Meniscal Injuries

Meniscal Anatomy

Meniscal injuries are common in all age groups. You have a meniscus on the inside of your knee, or the medial side, and one on the outside of your knee, the lateral side. The meniscus is a protector for the knee joint and takes a lot of the stress off the knee joint.

The meniscus has a red zone and a white zone. The white zone has almost no blood supply and gets much of its nutrition from the joint fluid itself. The red zone has a good blood supply and gets blood flow from the vessels around the knee.

Meniscal Tears

There are different types of meniscal tears, including horizontal and vertical tears. The tears may be in the red zone, the white zone, or both.

There are two major times of life when meniscal tears are common.

  • Between ages 15 and 30
  • Between ages 40 and 70

When you’re younger, it’s more likely to be from a sports injury. When you’re older, it may be from a recreational sports injury or it may be from everyday activities of life or work.

Diagnosing Meniscal Tears and Other Knee Issues

As a clinician, the first thing we discuss with a patient is their history. How long has the pain been occurring? What kind of symptoms do you have? Is your knee locking or catching? Do you have pain going up and down stairs? Do you have instability, where you don’t trust your knee? Do you have swelling?

As a rule, the pain comes and goes with a meniscal tear. You may have a good day or week where sometimes it doesn’t bother you. This type of pain is distinct from arthritic pain, which is usually more consistent.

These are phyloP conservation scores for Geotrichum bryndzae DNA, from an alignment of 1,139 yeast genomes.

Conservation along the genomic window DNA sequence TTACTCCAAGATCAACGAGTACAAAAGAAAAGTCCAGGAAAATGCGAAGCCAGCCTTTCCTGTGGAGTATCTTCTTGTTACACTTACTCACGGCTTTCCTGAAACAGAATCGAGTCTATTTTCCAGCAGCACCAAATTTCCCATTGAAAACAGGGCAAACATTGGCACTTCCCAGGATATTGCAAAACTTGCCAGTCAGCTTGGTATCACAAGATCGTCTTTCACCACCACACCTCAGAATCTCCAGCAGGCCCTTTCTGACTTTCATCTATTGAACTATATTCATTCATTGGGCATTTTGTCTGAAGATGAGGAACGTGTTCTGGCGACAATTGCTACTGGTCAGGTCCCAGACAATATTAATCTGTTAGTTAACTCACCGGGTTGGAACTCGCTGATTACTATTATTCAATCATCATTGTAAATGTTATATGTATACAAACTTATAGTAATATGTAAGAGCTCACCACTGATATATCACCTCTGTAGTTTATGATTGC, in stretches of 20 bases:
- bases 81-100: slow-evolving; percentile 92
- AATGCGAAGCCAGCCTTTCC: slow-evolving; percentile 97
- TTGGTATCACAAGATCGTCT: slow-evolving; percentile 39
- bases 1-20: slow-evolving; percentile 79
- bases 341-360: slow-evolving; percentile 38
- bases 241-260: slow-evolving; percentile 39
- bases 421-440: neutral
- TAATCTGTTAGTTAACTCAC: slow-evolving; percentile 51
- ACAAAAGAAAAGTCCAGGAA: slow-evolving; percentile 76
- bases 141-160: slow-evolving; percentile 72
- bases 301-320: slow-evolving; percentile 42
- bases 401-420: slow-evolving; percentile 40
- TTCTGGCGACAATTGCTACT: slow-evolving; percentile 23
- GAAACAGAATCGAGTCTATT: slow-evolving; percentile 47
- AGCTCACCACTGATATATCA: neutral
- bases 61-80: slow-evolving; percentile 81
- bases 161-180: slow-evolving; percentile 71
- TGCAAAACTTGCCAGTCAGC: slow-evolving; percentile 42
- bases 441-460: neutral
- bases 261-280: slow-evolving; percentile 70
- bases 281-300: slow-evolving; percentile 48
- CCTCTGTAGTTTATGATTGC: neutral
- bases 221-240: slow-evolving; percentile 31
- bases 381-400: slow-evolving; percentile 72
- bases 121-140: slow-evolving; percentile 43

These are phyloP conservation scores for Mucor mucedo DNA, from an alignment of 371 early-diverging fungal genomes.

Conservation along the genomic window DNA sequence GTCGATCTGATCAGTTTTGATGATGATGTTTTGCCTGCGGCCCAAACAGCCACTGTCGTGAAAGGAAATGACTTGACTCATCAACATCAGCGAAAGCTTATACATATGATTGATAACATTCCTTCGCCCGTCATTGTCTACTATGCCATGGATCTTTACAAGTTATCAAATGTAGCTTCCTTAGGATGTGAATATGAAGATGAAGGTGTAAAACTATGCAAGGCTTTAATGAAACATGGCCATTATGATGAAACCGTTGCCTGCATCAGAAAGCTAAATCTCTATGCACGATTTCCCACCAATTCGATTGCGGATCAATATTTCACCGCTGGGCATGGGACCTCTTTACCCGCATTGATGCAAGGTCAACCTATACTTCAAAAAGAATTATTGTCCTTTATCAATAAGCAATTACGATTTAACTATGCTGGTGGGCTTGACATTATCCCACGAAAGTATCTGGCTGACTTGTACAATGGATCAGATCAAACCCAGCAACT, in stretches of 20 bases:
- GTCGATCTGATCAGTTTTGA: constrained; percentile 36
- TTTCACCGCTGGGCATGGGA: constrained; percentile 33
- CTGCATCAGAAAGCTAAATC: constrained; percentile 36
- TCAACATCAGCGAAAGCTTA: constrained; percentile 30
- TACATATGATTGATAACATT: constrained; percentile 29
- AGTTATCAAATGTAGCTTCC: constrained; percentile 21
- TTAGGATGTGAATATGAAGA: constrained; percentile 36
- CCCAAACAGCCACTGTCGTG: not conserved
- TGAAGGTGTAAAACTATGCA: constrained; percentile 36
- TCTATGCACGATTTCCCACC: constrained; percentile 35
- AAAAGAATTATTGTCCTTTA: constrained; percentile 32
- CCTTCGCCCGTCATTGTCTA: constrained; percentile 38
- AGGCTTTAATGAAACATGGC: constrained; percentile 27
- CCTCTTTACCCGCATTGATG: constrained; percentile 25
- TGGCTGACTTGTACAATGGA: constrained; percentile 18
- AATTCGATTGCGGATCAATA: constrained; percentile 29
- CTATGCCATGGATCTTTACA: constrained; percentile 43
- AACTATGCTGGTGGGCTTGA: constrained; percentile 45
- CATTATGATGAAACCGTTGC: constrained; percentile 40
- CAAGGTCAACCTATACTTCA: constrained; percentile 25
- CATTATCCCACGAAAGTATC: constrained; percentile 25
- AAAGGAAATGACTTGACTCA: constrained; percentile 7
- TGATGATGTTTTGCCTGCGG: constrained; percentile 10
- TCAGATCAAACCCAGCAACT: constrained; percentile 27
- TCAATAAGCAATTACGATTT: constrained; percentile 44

Your overall health history is also important. If you have an issue that may need surgery down the road, are you healthy enough to go through surgery? Are you on blood thinners? Have you had other things like pacemakers or spinal cord stimulators put in? We think about not only treating the current pain but also seeing if you’re a candidate to have an MRI.

After getting your history, we’ll examine you. Where is most of your pain: on the inside of your knee? The outside of your knee? Front of your knee? There are multiple ligaments and tendons around your knee, so where the pain is determines which ones may be affected. During the exam, we are touching your knee and moving it to see if we can stimulate what causes your pain and to examine the motion. We’ll compare your knees to see if one moves better than the other and to see if one is swollen. Swelling in the knee is typically a response to something going on inside the knee, such as arthritis, a meniscus tear or an injury to the ligament. If it’s a recent injury, depending on the type and severity of the injury, there may also be bruising.

As we’re going through the exam and talking to you, we’re thinking through the possible diagnoses and weeding out what could be the diagnosis and what could not be the diagnosis.

We’ll also have x-rays taken, because x-rays show your bony anatomy and will tell us what your knee joint looks like. We prefer to have the x-rays done weight bearing if you can, because that will give a better idea of what your knee joint looks like with the stress of carrying your body weight.

The x-rays only show the bony structure, not any of the soft tissue or ligaments. If we’re looking for a soft tissue injury, after examining the x-ray we may schedule an MRI if you’re eligible for one. The MRI will show if you have a meniscal tear or a ligament tear. Unfortunately, not everybody can have an MRI: some pacemakers and spinal cord stimulators are compatible with an MRI and some are not. People who may have certain types of metal in their body, such as from shrapnel, also may not be able to have an MRI. In those situations, you can have a CT arthrogram with dye injected in the knee. It doesn’t give as much information as an MRI, but it is another view of the anatomy.

Non-Surgical Treatments

Once we have all the information, we talk about options. A conservative option is anti-inflammatories like Advil and Motrin. You can do RICE: rest, ice, compression, elevation. You can do topical anti-inflammatories like Voltaren gel.